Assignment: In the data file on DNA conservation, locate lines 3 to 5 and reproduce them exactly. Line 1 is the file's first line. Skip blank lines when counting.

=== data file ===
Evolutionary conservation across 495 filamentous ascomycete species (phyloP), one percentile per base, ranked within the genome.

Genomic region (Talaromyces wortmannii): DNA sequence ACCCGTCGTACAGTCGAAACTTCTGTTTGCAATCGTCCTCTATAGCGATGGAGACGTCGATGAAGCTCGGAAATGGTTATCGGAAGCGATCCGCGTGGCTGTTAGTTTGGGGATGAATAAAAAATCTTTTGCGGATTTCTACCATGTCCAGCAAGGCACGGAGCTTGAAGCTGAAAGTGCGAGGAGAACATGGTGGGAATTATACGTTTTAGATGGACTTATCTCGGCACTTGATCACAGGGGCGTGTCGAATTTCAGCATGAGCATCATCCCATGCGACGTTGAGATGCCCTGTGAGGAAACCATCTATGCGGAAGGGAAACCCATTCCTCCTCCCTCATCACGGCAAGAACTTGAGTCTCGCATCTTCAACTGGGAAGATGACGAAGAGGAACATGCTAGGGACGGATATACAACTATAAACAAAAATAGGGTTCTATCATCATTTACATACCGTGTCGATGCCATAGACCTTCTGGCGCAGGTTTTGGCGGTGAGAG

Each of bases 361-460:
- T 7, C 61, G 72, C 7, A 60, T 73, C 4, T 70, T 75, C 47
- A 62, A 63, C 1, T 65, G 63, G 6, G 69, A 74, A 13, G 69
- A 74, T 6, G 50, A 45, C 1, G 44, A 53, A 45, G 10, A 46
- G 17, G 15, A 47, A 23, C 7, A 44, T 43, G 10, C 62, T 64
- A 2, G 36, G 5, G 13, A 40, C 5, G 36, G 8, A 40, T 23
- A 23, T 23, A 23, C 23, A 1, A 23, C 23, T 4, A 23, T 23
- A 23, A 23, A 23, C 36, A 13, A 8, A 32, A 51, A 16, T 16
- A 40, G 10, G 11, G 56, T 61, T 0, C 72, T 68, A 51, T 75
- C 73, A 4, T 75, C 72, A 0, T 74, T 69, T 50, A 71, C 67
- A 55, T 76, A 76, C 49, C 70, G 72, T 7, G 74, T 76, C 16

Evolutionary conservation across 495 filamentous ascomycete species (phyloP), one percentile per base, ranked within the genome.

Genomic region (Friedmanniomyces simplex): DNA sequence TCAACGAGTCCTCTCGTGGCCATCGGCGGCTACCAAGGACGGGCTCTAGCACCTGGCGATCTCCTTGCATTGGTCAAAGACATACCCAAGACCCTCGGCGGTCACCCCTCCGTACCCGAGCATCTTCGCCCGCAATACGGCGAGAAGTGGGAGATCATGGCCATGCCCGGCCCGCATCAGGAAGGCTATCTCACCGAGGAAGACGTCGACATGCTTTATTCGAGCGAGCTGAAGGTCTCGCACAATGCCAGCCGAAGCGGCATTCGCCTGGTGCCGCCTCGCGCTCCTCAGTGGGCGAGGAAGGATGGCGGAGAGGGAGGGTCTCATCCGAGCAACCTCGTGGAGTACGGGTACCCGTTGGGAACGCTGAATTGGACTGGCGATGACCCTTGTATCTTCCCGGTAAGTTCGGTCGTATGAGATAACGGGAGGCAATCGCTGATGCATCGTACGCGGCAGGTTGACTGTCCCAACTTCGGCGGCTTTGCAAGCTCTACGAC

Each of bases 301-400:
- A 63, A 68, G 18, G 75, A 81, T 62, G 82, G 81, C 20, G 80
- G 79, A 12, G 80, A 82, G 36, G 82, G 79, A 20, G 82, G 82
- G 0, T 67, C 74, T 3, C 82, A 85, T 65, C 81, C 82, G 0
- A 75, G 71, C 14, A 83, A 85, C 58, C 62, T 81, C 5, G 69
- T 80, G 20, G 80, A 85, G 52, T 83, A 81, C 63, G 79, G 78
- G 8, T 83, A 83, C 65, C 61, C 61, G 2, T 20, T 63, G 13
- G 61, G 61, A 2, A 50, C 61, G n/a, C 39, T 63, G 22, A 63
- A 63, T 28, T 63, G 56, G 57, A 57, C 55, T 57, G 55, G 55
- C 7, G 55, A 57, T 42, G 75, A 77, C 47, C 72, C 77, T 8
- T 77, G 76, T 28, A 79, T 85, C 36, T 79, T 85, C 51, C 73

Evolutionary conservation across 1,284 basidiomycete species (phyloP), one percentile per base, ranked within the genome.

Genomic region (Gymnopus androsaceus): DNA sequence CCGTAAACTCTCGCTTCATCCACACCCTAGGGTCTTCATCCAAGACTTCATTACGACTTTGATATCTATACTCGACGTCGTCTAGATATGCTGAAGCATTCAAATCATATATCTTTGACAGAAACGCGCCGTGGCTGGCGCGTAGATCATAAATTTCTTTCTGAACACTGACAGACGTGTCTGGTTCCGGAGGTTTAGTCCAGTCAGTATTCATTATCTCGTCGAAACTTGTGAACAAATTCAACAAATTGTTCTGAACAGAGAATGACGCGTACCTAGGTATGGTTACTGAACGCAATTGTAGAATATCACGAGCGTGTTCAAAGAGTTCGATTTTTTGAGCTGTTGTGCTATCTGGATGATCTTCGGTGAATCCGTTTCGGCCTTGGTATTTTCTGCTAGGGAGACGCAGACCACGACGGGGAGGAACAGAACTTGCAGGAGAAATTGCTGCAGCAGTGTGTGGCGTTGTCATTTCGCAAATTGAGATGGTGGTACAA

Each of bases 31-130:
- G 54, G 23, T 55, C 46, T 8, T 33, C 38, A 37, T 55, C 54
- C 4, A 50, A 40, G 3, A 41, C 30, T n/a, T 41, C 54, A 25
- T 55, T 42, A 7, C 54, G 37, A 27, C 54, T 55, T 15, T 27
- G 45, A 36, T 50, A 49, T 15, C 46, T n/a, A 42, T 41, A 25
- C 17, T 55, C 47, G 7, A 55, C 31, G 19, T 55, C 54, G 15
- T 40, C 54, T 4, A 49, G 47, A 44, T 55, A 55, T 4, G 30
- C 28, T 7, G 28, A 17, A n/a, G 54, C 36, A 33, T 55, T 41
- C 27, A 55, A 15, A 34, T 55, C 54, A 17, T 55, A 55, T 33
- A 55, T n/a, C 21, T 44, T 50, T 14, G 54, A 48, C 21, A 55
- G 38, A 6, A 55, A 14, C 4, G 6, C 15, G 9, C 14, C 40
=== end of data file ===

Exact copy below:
Each of bases 361-460:
- T 7, C 61, G 72, C 7, A 60, T 73, C 4, T 70, T 75, C 47
- A 62, A 63, C 1, T 65, G 63, G 6, G 69, A 74, A 13, G 69